What I liked about Alex's story is also how he had the time and space to do things like document the differences between iOS and Android, as well as go all the way through to making a data analytics plan for monitoring it himself. Seems like a lot of freedom and ownership which I didn't feel I always had the time for personally. Being able to not have to spend 80% of your time coding but rather doing deep work thinking, planing, designing holistically sounds extremely satisfying and rewarding as an engineer. Maybe this also comes with experience at startups as well?
I was curious to learn your take on strategies to push back when the expectations are not realistic. I want to expand my scope and feel that there is lot more scope for me to learn and navigate better. According to me, data and communication plays a major role here.
More specifically in my case, I am wondering how to account for me not being well versed with tech stack and constant context switching between clarifying requirements as they keep changing with each question of mine. How to politely and effectively communicate that although this may seem like a small increase of scope, given that I have to figure tech stuff it will be stretch.
Adding more context: It's trickier as I'm pretty new to the team and tech stack. I feel like I'm discovering a new requirement with every question I ask. I've set up recurring pair programming sessions to increase my velocity, but I'm not sure if that's enough.
Follow-up question: What research should be done before establishing the conclusion that expectations are not realistic?
I recently joined an organization as a senior where I was made tech lead within 3 months of joining. This was somewhat related to recognition of my work among product and my peers.
I advocated for good engineering practices such as automated integration testing and established projects for cross org collaborations to help deliver whats important for the organization.
All of this was quickly realized as a super critical projects by the organization. I created tech specs and prototypes for these projects.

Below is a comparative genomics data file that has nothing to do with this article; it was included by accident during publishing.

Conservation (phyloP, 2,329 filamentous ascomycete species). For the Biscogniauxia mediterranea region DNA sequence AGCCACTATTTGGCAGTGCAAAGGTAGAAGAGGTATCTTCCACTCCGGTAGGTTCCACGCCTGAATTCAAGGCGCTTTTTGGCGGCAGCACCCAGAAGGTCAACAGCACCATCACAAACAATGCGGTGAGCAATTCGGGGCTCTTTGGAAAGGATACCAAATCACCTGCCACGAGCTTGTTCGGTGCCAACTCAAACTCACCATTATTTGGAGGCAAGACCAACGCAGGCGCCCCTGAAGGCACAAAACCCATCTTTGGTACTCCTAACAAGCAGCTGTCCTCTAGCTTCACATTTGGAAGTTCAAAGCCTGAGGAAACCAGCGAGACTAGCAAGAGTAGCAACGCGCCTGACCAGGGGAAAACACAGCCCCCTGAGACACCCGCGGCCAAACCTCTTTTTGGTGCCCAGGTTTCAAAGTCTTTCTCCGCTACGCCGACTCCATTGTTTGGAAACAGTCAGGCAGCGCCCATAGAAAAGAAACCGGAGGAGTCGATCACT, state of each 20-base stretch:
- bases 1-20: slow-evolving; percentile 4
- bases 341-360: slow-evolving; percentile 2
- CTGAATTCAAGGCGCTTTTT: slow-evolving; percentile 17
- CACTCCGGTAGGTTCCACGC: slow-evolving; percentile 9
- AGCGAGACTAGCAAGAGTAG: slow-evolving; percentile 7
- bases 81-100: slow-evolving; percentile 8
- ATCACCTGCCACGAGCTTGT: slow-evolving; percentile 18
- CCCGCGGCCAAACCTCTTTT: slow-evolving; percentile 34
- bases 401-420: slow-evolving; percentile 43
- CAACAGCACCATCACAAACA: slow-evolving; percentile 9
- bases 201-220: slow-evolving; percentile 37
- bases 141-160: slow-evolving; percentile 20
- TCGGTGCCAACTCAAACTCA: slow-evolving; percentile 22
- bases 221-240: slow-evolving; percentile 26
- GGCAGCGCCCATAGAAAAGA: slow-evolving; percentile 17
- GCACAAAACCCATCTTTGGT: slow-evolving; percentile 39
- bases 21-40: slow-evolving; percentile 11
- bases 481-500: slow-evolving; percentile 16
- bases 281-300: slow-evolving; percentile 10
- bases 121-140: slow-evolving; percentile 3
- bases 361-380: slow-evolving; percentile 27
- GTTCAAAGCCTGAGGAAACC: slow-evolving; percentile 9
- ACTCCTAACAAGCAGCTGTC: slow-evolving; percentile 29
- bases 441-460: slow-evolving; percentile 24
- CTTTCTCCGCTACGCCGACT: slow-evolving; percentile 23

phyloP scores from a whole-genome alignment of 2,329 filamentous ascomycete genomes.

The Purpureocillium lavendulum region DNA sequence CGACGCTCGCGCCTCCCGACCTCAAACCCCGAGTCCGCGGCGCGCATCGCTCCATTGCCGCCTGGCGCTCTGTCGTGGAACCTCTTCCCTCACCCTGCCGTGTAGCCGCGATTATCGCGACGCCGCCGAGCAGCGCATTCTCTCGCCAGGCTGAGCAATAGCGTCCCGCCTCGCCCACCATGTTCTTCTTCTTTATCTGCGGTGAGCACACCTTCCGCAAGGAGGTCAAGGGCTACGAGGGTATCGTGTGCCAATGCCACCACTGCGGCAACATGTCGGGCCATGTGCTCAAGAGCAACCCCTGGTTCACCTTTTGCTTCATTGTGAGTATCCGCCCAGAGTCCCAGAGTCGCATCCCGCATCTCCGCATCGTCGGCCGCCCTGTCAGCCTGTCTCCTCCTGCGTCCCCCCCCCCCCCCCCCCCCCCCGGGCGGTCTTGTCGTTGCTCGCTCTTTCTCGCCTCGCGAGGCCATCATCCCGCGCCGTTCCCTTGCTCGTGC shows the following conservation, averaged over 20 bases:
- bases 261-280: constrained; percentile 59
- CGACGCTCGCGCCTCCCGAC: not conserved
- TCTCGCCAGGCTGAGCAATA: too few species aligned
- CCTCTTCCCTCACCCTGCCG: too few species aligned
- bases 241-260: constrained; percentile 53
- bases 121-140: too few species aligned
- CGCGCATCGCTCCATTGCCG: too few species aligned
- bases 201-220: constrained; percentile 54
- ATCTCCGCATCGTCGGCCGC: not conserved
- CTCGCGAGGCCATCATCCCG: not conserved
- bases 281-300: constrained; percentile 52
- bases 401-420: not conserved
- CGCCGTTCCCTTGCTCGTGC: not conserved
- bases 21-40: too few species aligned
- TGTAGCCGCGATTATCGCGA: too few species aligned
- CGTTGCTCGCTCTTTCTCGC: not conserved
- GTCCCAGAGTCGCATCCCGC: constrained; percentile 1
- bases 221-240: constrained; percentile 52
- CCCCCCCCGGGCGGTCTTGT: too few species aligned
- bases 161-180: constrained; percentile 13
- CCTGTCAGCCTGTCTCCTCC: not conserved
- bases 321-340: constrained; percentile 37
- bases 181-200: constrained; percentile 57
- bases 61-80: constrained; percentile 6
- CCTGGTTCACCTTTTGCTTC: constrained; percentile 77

However recently the organization hired a principal engineer.
since he was new I volunteered to help him onboard and asked for his advice on the new super business critical project that was next in our todo team pipeline. He is an ambitious guy so he wants to create his mark in the organization.
But for some reason the way he is approaching it doesn't seem right to me.
He plans to create a new team taking over the business critical project while splitting the newly formed team I lead on the same project that I helped him ramp up on.
I opposed to this asking for rationale for a new team.
there seem to be now two impressions of my work:-
held by my peers, folks I lead and product manager of good business delivery and product timelines. I am respected among both.
the principal Engineer tries to devalue my work in front of senior engg. Leadership saying things like I am overcommitting and under delivering if I do this project with the existing members of my team in public and in front of senior engg leadership.
The automated integration testing project which no one was doing before and we were starting from a basic version to iterate on. This is now communicated to engg management as every team is trying to do their own testing.
My engg management for some reason is siding with him since he has 15-20 years of experience and i have 5. He also is principal and i am 2-3 levels below him.
for some reason I am being micromanaged with no fault of mine.
From engg management perspective I have been just told to lead the project that I am currently leading and just help the team formed by principal engg to start the project.
I have communicated my expectations of being able to continue leading the project. Product is in support of that but engg managment isnt.
I have also tried giving feedback to the principal engineer that his actions are disruptive to the team and becauase of what he is doing he is slowing us down and blocking us from doing critical projects.
My worry is despite doing the hard work the project I have the most context on and I worked on for a while is being given to someone else and second i will not be given credit for the hard work I am doing.
Should I just change teams. I dont want to leave my existing team because I do think they need me but I feel I would rather create more impact where I dont have to swim against the tide. I may also be suffering from sunken cost fallacy here where I knew I led the development of a new critical project
Tia for your help.